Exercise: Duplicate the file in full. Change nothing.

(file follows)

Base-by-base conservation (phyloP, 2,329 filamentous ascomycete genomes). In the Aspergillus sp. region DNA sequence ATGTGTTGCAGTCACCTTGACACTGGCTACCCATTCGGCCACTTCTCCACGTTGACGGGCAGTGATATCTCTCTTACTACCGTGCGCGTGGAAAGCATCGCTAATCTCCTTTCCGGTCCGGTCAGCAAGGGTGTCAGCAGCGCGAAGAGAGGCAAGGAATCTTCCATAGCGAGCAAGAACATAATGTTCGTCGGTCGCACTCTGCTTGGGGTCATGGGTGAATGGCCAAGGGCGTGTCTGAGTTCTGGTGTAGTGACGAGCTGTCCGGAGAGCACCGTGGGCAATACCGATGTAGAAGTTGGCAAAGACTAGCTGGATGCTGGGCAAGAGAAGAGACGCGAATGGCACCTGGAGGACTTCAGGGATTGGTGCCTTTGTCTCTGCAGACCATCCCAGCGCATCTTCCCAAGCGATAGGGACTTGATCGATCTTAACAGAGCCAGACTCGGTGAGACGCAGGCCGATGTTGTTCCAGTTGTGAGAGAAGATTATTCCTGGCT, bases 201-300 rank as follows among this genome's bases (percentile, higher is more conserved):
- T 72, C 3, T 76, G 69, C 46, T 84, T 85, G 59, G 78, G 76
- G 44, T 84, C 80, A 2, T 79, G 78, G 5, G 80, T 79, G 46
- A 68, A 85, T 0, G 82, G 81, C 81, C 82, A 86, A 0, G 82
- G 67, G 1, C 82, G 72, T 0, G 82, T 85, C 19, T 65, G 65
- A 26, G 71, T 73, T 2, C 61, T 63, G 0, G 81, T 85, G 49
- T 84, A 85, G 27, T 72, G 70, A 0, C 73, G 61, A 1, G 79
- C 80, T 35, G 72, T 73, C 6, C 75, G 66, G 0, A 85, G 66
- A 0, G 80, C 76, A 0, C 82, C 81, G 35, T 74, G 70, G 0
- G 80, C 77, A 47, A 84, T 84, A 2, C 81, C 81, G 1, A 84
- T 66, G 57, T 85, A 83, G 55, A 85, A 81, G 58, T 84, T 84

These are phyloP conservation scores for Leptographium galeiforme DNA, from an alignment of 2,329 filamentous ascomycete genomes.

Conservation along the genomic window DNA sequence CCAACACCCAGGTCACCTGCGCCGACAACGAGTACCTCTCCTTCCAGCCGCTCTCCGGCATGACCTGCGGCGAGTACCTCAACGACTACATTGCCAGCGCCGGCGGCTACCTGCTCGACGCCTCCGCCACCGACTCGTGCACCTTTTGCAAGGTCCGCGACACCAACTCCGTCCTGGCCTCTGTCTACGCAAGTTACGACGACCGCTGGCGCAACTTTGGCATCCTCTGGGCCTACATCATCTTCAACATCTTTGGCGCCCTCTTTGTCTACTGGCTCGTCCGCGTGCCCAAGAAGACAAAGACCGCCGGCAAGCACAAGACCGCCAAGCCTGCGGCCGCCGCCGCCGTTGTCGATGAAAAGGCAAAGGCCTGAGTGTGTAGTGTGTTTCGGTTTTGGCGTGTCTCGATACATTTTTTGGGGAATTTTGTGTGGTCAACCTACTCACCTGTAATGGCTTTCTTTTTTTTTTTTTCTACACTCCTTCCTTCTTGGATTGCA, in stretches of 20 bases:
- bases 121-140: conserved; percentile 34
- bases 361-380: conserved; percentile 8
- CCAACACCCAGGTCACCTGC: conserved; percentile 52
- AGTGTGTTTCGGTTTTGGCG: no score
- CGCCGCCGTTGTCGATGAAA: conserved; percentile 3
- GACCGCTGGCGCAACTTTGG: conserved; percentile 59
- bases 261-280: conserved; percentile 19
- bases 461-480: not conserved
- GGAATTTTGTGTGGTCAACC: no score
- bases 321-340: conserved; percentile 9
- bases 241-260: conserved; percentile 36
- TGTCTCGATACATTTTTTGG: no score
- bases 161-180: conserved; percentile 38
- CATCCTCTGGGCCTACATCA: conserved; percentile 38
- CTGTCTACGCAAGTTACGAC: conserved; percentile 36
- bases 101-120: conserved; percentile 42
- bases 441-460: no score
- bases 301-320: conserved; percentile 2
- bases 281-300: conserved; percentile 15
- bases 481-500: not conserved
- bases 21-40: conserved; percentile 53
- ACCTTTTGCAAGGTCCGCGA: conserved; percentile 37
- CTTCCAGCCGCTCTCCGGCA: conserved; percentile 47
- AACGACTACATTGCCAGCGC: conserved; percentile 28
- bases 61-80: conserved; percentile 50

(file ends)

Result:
Base-by-base conservation (phyloP, 2,329 filamentous ascomycete genomes). In the Aspergillus sp. region DNA sequence ATGTGTTGCAGTCACCTTGACACTGGCTACCCATTCGGCCACTTCTCCACGTTGACGGGCAGTGATATCTCTCTTACTACCGTGCGCGTGGAAAGCATCGCTAATCTCCTTTCCGGTCCGGTCAGCAAGGGTGTCAGCAGCGCGAAGAGAGGCAAGGAATCTTCCATAGCGAGCAAGAACATAATGTTCGTCGGTCGCACTCTGCTTGGGGTCATGGGTGAATGGCCAAGGGCGTGTCTGAGTTCTGGTGTAGTGACGAGCTGTCCGGAGAGCACCGTGGGCAATACCGATGTAGAAGTTGGCAAAGACTAGCTGGATGCTGGGCAAGAGAAGAGACGCGAATGGCACCTGGAGGACTTCAGGGATTGGTGCCTTTGTCTCTGCAGACCATCCCAGCGCATCTTCCCAAGCGATAGGGACTTGATCGATCTTAACAGAGCCAGACTCGGTGAGACGCAGGCCGATGTTGTTCCAGTTGTGAGAGAAGATTATTCCTGGCT, bases 201-300 rank as follows among this genome's bases (percentile, higher is more conserved):
- T 72, C 3, T 76, G 69, C 46, T 84, T 85, G 59, G 78, G 76
- G 44, T 84, C 80, A 2, T 79, G 78, G 5, G 80, T 79, G 46
- A 68, A 85, T 0, G 82, G 81, C 81, C 82, A 86, A 0, G 82
- G 67, G 1, C 82, G 72, T 0, G 82, T 85, C 19, T 65, G 65
- A 26, G 71, T 73, T 2, C 61, T 63, G 0, G 81, T 85, G 49
- T 84, A 85, G 27, T 72, G 70, A 0, C 73, G 61, A 1, G 79
- C 80, T 35, G 72, T 73, C 6, C 75, G 66, G 0, A 85, G 66
- A 0, G 80, C 76, A 0, C 82, C 81, G 35, T 74, G 70, G 0
- G 80, C 77, A 47, A 84, T 84, A 2, C 81, C 81, G 1, A 84
- T 66, G 57, T 85, A 83, G 55, A 85, A 81, G 58, T 84, T 84

These are phyloP conservation scores for Leptographium galeiforme DNA, from an alignment of 2,329 filamentous ascomycete genomes.

Conservation along the genomic window DNA sequence CCAACACCCAGGTCACCTGCGCCGACAACGAGTACCTCTCCTTCCAGCCGCTCTCCGGCATGACCTGCGGCGAGTACCTCAACGACTACATTGCCAGCGCCGGCGGCTACCTGCTCGACGCCTCCGCCACCGACTCGTGCACCTTTTGCAAGGTCCGCGACACCAACTCCGTCCTGGCCTCTGTCTACGCAAGTTACGACGACCGCTGGCGCAACTTTGGCATCCTCTGGGCCTACATCATCTTCAACATCTTTGGCGCCCTCTTTGTCTACTGGCTCGTCCGCGTGCCCAAGAAGACAAAGACCGCCGGCAAGCACAAGACCGCCAAGCCTGCGGCCGCCGCCGCCGTTGTCGATGAAAAGGCAAAGGCCTGAGTGTGTAGTGTGTTTCGGTTTTGGCGTGTCTCGATACATTTTTTGGGGAATTTTGTGTGGTCAACCTACTCACCTGTAATGGCTTTCTTTTTTTTTTTTTCTACACTCCTTCCTTCTTGGATTGCA, in stretches of 20 bases:
- bases 121-140: conserved; percentile 34
- bases 361-380: conserved; percentile 8
- CCAACACCCAGGTCACCTGC: conserved; percentile 52
- AGTGTGTTTCGGTTTTGGCG: no score
- CGCCGCCGTTGTCGATGAAA: conserved; percentile 3
- GACCGCTGGCGCAACTTTGG: conserved; percentile 59
- bases 261-280: conserved; percentile 19
- bases 461-480: not conserved
- GGAATTTTGTGTGGTCAACC: no score
- bases 321-340: conserved; percentile 9
- bases 241-260: conserved; percentile 36
- TGTCTCGATACATTTTTTGG: no score
- bases 161-180: conserved; percentile 38
- CATCCTCTGGGCCTACATCA: conserved; percentile 38
- CTGTCTACGCAAGTTACGAC: conserved; percentile 36
- bases 101-120: conserved; percentile 42
- bases 441-460: no score
- bases 301-320: conserved; percentile 2
- bases 281-300: conserved; percentile 15
- bases 481-500: not conserved
- bases 21-40: conserved; percentile 53
- ACCTTTTGCAAGGTCCGCGA: conserved; percentile 37
- CTTCCAGCCGCTCTCCGGCA: conserved; percentile 47
- AACGACTACATTGCCAGCGC: conserved; percentile 28
- bases 61-80: conserved; percentile 50